Card of the Day: 2021 Topps Fan Favorites Steve Blass

Today’s Card of the Day celebrates a man who spent the better part of his entire life with the Pittsburgh Pirates. Steve Blass turns 80 years old today. He is just as well known as an announcer as he is for his playing career, both the ups (winning the 1971 World Series) and the downs (having a baseball “disease” named after him). Blass has only been featured here once before, one day short of a full year ago. That card wasn’t even one of his regular issue cards, as he showed up on the World Series Game Seven recap card in the 1972 Topps set. So I basically had all of his cards to choose from for this article. The led to me scrolling eBay and I stopped quickly when I saw his 2021 Topps Fan Favorites card. Somehow I missed this card before today, but it immediately caught my eye.

Here’s the front of the card:

That is a 1975 Topps design on a brand new card. The last Topps card for Blass was in the 1974 set, so this is a new design for one of his photos. That’s also a photo that Topps used for the first in this set. They probably have plenty of extra photos of Blass from his playing days for use on modern cards like this one. I’m not a huge fan of the original 1975 Topps, some days it grows on me more than others, while sometimes I look at it and it feels like they tried to describe the 70s through a baseball card design. With more vibrant colors and glossy finishes to modern cards, I really like the look of this throwback design. If I was a new/young collector now and saw this design for the first time, I might be interested in starting to collect 1975 Topps cards. I wasn’t born enough to collect them originally, but I did get a stack of them many years later and I’ve added a few others over the years, but I wouldn’t say that I collect them.

Interesting note here to go along with the fact that I mentioned this is the first time I saw this card. In the little preview pics on Ebay, this scan up top looked like it had a glare at the bottom, so I scrolled through more options and the second one actually did have a glare from a light, but then once I saw more I realized that the bottom of the photo was purposely faded like that where he signed. Blass has a nice signature, unlike 97.3% of current players, who have “signatures” that looked like they did them were they were both drunk and asleep. Modern player autographs are just awful now. I can’t believe anyone collects them.

Here’s the back of the card:

I have a very bad habit of reading the answers to trivia questions before I read the question. I know I do that every time, and I know I would rather that I didn’t do that so I could guess, but it still happens. So I thought of this in the reverse way, already knowing the answer. Would I have guessed anyone else before Roy Campanella for a catcher with a retired number? The answer is yes, and I was shocked to find out that neither had a retired number, though I didn’t think one did. My guess probably would have been Ernie Lombardi with the Cincinnati Reds. If someone could have said “no” for that answer, then I would have said it must be Gabby Hartnett with the Chicago Cubs. Surprisingly, two Hall of Fame catchers with long stints with one team, don’t have a retired number between them. So I feel confident that I would have got that answer wrong, even though I knew Campanella had his number retired long ago.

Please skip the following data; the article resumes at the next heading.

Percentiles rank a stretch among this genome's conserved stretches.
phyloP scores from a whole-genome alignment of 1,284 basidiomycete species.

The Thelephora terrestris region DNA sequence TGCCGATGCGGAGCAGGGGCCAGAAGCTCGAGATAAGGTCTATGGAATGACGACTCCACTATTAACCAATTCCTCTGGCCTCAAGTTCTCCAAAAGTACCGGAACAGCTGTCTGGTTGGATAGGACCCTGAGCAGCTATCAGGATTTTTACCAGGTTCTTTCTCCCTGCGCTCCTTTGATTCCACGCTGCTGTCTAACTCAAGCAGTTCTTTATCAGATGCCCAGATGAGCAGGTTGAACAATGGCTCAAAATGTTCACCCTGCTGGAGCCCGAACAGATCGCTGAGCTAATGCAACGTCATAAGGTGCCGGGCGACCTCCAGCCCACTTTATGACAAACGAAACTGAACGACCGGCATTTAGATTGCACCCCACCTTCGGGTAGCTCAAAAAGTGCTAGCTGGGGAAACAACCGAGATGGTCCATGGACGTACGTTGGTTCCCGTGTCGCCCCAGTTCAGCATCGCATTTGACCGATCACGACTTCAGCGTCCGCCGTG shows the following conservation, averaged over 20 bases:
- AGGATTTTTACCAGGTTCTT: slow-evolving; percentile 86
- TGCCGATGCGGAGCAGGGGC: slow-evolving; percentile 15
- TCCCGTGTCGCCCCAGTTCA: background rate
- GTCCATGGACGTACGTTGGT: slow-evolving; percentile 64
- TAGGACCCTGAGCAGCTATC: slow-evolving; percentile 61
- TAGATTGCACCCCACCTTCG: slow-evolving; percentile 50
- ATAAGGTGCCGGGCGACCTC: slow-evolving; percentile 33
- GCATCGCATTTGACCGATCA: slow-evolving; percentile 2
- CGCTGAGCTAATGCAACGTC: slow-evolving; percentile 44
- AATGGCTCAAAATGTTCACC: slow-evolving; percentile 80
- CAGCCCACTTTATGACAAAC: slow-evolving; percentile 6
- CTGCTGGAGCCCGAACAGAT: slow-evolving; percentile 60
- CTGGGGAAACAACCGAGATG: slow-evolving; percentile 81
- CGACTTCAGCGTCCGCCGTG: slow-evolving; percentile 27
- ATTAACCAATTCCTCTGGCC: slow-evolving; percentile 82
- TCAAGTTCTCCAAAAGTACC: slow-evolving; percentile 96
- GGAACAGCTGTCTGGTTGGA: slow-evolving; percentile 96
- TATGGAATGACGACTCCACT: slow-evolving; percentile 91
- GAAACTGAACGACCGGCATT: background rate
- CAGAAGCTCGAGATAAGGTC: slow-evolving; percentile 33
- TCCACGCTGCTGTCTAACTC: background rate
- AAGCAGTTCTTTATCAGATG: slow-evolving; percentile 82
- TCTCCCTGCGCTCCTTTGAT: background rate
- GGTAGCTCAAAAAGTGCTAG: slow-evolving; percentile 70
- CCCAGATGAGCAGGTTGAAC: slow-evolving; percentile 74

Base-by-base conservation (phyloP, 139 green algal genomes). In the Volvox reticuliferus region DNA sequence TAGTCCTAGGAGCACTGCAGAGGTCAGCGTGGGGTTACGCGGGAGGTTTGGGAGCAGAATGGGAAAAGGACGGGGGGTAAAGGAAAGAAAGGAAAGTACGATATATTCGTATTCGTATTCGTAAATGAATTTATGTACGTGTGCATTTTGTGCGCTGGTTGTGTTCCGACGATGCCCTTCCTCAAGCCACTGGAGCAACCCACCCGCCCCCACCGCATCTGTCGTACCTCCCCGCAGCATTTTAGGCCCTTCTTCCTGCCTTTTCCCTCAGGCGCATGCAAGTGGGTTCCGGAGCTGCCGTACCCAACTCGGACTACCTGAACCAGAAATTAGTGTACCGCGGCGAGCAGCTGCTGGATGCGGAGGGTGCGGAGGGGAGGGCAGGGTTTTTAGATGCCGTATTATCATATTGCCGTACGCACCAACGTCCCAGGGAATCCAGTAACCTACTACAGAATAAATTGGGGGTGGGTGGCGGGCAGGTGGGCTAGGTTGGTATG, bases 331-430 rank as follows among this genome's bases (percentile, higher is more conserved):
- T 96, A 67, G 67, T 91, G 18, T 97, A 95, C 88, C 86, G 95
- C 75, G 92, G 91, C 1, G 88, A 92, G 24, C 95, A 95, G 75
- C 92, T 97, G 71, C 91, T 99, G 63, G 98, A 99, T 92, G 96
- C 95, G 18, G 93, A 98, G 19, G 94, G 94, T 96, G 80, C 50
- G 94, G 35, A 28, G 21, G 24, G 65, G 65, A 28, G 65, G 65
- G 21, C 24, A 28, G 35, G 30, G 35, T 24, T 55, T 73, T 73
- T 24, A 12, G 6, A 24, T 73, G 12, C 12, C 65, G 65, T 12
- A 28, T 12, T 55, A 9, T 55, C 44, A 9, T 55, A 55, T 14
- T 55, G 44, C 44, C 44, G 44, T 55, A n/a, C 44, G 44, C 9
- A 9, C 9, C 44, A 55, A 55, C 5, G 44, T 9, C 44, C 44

With these throwback designs, I always wonder how many years of stats Topps will use on the back. I mentioned that with Kent Tekulve when we looked at his recent card on a 1984 throwback design. I guessed that they would either include up until 1983 for his stats, or put all of his career stats. I was wrong with both guesses, as they included only his stats with the Pirates, which ran into 1985. Using the 1975 design for Blass took away the guesswork. Unlike Tekulve, he only played for the Pirates. He also finished his career in 1974, so no matter which of the three potential reasons I used (career with one team, career, year of design), they would have included all of his career stats on this card. Anything else would have been quite a surprise and also wouldn’t have made sense. By the way, this is the same design as 1975 Topps as well. It reminds me of Christmas, so I like it.

If you’re interested in this Blass card, you’ll be pleasantly surprised to find out that it is really easy to find, which keeps the price reasonable. There are different versions that go for slightly more. Ebay right now has a few silver version numbered to 99. The most expensive is going for $39 or best offer, then down to $29 for another and $23 from another seller, all the way down to $15 with a best offer from one seller (I thought about making an offer on this one). There’s a purple version numbered to 150, with two sellers right around $30 each, another for $24 delivered, and two for about $20. If you just want the regular autographed card, there are plenty in the $10-$15 range. You shouldn’t pay more than that.

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